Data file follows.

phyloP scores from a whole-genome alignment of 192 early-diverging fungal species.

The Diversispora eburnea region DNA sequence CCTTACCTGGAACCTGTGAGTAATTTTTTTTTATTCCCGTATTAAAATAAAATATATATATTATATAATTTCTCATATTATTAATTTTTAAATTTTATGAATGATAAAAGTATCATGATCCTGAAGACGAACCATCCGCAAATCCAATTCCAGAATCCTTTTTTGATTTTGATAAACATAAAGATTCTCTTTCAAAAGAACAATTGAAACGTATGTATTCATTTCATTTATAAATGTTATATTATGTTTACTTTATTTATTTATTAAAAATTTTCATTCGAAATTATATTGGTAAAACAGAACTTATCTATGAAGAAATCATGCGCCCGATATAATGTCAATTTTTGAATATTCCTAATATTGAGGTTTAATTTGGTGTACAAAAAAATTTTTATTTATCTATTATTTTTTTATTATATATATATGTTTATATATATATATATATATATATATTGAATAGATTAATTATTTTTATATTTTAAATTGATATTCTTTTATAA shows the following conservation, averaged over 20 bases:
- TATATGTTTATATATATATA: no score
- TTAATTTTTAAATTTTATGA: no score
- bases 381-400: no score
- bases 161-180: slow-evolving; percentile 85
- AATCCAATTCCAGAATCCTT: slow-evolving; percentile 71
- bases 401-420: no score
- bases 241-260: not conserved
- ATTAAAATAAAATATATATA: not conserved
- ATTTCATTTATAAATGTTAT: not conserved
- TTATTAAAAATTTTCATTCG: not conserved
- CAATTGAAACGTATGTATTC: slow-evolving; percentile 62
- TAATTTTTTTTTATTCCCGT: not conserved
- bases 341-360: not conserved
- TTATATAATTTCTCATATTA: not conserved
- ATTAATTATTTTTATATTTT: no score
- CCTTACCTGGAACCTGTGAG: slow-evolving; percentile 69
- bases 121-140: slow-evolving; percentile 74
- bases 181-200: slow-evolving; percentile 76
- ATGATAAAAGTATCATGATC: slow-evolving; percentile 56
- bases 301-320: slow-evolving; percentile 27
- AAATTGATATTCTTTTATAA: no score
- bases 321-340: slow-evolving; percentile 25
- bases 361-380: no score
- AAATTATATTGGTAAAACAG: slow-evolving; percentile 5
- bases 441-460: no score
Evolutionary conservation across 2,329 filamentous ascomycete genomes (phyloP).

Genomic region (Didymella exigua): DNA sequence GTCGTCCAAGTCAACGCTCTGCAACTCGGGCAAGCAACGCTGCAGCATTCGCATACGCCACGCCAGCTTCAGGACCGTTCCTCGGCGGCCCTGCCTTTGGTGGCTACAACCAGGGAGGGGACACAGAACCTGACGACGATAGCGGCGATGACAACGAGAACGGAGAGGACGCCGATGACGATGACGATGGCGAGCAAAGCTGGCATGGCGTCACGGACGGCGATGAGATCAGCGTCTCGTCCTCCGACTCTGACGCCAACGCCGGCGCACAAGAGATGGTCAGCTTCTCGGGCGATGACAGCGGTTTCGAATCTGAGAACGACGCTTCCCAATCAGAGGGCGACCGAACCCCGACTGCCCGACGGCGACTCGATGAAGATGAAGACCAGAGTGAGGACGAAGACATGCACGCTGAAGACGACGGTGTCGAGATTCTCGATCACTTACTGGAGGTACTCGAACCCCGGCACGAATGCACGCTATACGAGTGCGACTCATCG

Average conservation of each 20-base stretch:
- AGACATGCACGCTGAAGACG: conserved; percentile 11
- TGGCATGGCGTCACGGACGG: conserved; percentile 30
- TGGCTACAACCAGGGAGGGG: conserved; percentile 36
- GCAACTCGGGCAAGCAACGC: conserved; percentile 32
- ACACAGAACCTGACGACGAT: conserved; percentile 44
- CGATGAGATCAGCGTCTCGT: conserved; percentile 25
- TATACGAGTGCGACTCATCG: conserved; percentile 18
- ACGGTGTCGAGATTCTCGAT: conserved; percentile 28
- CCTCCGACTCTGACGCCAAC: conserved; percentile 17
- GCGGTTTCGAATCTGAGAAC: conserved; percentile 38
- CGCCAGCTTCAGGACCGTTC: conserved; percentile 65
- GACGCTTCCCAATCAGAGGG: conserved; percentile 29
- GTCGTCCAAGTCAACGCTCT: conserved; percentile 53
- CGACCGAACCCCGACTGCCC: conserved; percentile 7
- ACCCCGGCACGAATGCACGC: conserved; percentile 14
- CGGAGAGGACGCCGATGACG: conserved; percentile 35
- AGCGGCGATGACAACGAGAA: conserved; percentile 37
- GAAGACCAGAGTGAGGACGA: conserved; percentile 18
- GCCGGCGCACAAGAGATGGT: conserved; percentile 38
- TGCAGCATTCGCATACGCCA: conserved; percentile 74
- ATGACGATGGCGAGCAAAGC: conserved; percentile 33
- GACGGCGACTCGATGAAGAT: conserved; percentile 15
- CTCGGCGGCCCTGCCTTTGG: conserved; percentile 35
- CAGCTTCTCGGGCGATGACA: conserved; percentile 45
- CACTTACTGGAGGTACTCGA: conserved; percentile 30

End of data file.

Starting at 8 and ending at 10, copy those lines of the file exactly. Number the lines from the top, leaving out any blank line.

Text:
- bases 401-420: no score
- bases 241-260: not conserved
- ATTAAAATAAAATATATATA: not conserved